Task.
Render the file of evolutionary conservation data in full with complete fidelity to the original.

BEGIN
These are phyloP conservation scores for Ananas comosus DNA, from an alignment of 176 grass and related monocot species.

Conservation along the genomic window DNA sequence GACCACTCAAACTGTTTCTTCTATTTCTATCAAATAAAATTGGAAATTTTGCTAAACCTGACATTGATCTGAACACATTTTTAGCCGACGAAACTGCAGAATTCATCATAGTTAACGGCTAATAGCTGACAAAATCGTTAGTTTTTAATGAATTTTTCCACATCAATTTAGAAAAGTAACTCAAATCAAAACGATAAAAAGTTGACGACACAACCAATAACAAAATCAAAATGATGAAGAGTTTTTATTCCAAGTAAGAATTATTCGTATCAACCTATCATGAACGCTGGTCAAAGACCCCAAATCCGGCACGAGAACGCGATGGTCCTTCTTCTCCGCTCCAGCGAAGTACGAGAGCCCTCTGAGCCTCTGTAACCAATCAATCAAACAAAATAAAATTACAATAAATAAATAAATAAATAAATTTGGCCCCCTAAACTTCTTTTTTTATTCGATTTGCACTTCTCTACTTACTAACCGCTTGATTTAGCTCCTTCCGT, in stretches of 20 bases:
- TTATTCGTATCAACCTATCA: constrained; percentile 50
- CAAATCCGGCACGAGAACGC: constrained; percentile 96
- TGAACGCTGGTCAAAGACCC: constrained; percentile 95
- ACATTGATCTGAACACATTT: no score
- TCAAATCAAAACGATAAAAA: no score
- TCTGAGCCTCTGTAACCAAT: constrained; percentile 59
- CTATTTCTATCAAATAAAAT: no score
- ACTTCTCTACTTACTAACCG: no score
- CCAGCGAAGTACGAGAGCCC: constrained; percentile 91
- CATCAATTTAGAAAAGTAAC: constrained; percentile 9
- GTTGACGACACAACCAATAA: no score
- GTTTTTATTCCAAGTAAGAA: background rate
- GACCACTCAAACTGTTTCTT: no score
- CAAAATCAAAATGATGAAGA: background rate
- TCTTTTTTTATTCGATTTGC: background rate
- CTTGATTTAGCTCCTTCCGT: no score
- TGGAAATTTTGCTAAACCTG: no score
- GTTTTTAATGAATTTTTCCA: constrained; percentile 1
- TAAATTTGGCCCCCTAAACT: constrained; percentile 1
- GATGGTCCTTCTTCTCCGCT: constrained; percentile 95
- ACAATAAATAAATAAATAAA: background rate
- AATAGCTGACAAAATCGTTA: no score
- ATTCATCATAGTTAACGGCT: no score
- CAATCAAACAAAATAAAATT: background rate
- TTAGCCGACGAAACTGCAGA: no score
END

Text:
These are phyloP conservation scores for Ananas comosus DNA, from an alignment of 176 grass and related monocot species.

Conservation along the genomic window DNA sequence GACCACTCAAACTGTTTCTTCTATTTCTATCAAATAAAATTGGAAATTTTGCTAAACCTGACATTGATCTGAACACATTTTTAGCCGACGAAACTGCAGAATTCATCATAGTTAACGGCTAATAGCTGACAAAATCGTTAGTTTTTAATGAATTTTTCCACATCAATTTAGAAAAGTAACTCAAATCAAAACGATAAAAAGTTGACGACACAACCAATAACAAAATCAAAATGATGAAGAGTTTTTATTCCAAGTAAGAATTATTCGTATCAACCTATCATGAACGCTGGTCAAAGACCCCAAATCCGGCACGAGAACGCGATGGTCCTTCTTCTCCGCTCCAGCGAAGTACGAGAGCCCTCTGAGCCTCTGTAACCAATCAATCAAACAAAATAAAATTACAATAAATAAATAAATAAATAAATTTGGCCCCCTAAACTTCTTTTTTTATTCGATTTGCACTTCTCTACTTACTAACCGCTTGATTTAGCTCCTTCCGT, in stretches of 20 bases:
- TTATTCGTATCAACCTATCA: constrained; percentile 50
- CAAATCCGGCACGAGAACGC: constrained; percentile 96
- TGAACGCTGGTCAAAGACCC: constrained; percentile 95
- ACATTGATCTGAACACATTT: no score
- TCAAATCAAAACGATAAAAA: no score
- TCTGAGCCTCTGTAACCAAT: constrained; percentile 59
- CTATTTCTATCAAATAAAAT: no score
- ACTTCTCTACTTACTAACCG: no score
- CCAGCGAAGTACGAGAGCCC: constrained; percentile 91
- CATCAATTTAGAAAAGTAAC: constrained; percentile 9
- GTTGACGACACAACCAATAA: no score
- GTTTTTATTCCAAGTAAGAA: background rate
- GACCACTCAAACTGTTTCTT: no score
- CAAAATCAAAATGATGAAGA: background rate
- TCTTTTTTTATTCGATTTGC: background rate
- CTTGATTTAGCTCCTTCCGT: no score
- TGGAAATTTTGCTAAACCTG: no score
- GTTTTTAATGAATTTTTCCA: constrained; percentile 1
- TAAATTTGGCCCCCTAAACT: constrained; percentile 1
- GATGGTCCTTCTTCTCCGCT: constrained; percentile 95
- ACAATAAATAAATAAATAAA: background rate
- AATAGCTGACAAAATCGTTA: no score
- ATTCATCATAGTTAACGGCT: no score
- CAATCAAACAAAATAAAATT: background rate
- TTAGCCGACGAAACTGCAGA: no score